New Clinton email batch contains dozens of classified sections

Dozens of Hillary Clinton emails from a new batch released by the State Department Friday contain retroactively classified sections, dealing with everything from post-coup Honduras to meetings with Middle East allies.

The release underscores concerns, which have mounted in recent days, that the Democratic presidential candidate's private email account contained sensitive information -- though Clinton stresses she never sent or received anything that was classified at the time.

In the emails made public Friday, the government censored passages to protect national security at least 64 times in 37 messages, including instances when the same information was blacked-out multiple times. State Department spokesman Mark Toner said Friday that this information was all retroactively upgraded to "confidential."

The department also fell short of a court-ordered target in Friday's release.

The government released 2,206 pages of emails, bringing the number to roughly 12 percent of the 55,000 pages Clinton had turned over to department lawyers earlier this year. That falls short of the 15 percent goal set by a court ruling in May, a lag the State Department attributed to interest by the inspector general of the U.S. intelligence community into the possible compromise of classified information.

Toner pledged, "We will make up for [the] gap," while admitting they "fell short this month."

Among the retroactively classified emails was one from Clinton adviser Huma Abedin in October 2009 regarding a call with Palestinian Authority President Mahmoud Abbas.

Another from the same period concerned Honduras, in the months after a coup in the Central American country. Yet another concerned a meeting with United Arab Emirates representatives. Other information in these emails is redacted.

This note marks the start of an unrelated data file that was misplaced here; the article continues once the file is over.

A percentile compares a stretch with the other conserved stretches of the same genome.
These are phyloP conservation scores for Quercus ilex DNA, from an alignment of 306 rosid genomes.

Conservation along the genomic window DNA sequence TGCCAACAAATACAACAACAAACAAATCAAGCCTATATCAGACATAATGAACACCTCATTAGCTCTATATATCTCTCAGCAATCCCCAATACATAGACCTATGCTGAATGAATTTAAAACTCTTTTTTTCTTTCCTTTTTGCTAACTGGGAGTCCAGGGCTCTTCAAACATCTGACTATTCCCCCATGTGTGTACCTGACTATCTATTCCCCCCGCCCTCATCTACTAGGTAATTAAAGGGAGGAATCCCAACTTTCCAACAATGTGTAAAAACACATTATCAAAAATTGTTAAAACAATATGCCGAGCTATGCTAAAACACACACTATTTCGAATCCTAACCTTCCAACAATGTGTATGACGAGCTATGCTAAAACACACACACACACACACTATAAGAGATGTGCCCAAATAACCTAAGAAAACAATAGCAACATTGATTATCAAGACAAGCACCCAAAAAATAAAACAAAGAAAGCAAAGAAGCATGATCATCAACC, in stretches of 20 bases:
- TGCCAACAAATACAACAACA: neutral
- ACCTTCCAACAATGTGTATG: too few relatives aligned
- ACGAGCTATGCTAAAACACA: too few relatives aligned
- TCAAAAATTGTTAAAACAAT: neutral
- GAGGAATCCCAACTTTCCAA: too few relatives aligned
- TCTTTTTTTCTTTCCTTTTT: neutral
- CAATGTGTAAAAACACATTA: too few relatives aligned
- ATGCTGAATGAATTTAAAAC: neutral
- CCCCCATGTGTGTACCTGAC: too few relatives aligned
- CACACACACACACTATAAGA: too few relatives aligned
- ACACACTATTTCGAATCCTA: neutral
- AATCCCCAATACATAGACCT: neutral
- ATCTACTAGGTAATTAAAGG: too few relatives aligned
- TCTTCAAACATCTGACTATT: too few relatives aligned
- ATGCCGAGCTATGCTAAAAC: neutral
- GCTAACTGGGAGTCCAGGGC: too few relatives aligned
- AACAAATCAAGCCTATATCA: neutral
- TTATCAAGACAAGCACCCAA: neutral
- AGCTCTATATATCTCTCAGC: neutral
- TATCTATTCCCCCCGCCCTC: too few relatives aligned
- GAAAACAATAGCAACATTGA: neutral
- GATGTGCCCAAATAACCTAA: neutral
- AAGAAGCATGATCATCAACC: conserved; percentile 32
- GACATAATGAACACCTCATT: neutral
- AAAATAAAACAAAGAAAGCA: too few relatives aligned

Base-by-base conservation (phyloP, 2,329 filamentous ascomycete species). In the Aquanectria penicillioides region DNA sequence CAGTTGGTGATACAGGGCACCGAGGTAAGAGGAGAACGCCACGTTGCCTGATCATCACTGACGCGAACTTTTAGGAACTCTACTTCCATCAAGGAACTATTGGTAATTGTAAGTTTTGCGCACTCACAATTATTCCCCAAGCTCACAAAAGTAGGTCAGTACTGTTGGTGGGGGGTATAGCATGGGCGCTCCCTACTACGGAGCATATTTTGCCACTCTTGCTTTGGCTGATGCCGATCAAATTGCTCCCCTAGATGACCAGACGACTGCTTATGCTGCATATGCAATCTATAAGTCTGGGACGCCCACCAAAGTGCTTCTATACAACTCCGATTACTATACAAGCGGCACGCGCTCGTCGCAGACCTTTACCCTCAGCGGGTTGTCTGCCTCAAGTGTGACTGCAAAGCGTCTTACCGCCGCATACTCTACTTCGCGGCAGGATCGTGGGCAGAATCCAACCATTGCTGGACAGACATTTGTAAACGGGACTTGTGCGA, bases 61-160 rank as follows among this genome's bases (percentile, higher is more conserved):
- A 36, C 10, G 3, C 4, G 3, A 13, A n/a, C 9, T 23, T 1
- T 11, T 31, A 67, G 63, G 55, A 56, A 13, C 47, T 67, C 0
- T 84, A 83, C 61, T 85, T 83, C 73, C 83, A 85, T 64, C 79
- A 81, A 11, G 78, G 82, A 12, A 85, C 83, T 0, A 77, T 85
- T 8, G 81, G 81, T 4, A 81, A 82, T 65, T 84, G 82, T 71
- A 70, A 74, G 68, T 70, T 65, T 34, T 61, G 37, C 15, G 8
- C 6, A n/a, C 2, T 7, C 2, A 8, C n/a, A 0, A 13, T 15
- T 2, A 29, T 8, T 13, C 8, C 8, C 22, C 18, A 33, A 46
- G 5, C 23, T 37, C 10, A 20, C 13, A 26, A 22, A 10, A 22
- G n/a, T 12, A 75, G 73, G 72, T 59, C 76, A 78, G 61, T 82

Other emails are included in full, and show officials speaking bluntly.

In a November 2009 email, Clinton writes to then-Ambassador to Iraq Christopher Hill praising him for help on a recently passed election law.

Hill thanks her and adds, "I wish I felt better about Iraqis as a result, but I truly remain worried about these people. They are truly a collective pain in the neck."

Meanwhile, in a March 2012 email to aide Jake Sullivan, Clinton says a memo from confidant Sidney Blumenthal about the breakup of Libya “strains credulity.” She asks Sullivan, “What do you think?” about the notion the United Kingdom and France were behind the civil war, as apparently posited by Blumenthal.

In a response to Clinton, Sullivan characterizes Blumenthal’s memo as a “thin conspiracy theory.”

In a May 2, 2011, memo immediately after the death of Usama bin Laden, Blumenthal raises the question of whether Al Qaeda, armed with U.S. weaponry intended for the rebels in Libya, would attack in retaliation.

“Sources with access to the leadership of the Libyan rebellion's ruling Transitional National Council (TNC) stated in confidence that they are concerned that the death of al Qa'ida leader Osama Bin Laden will inspire al Qa'ida in the Islamic Maghreb (AQIM) to use weapons they have obtained, which were originally intended for the rebels in Libya, to retaliate against the United States and its allies for this attack in Pakistan,” he wrote.

Memos recently sent by the inspector general, I. Charles McCullough III, alerted the FBI to a potential security violation arising from Clinton's use of a private server located in her home, a counterintelligence referral the office says it is required to make under law. The inspector general earlier said his office had found four emails containing classified information while reviewing a limited sample of 40 of the emails provided by Clinton.

Those four messages were not marked as classified but should have been handled as such because they contained classified information at the time they were sent, the inspector general said.

The release of the emails Friday is part of a large cache of emails that Clinton had sent or received via her private email address and server while she was secretary of state from 2009 to 2013. A federal judge had ordered the release of more emails every 30 days per an Freedom of Information Act  (FOIA) request. This is the third such release.

Meanwhile, the Clinton presidential campaign released a statement from her doctor Friday afternoon declaring she is in "excellent physical condition and fit to serve as president of the United States." She also plans to release tax return information.

Fox News' Lucas Tomlinson and Chad Pergram and The Associated Press contributed to this report.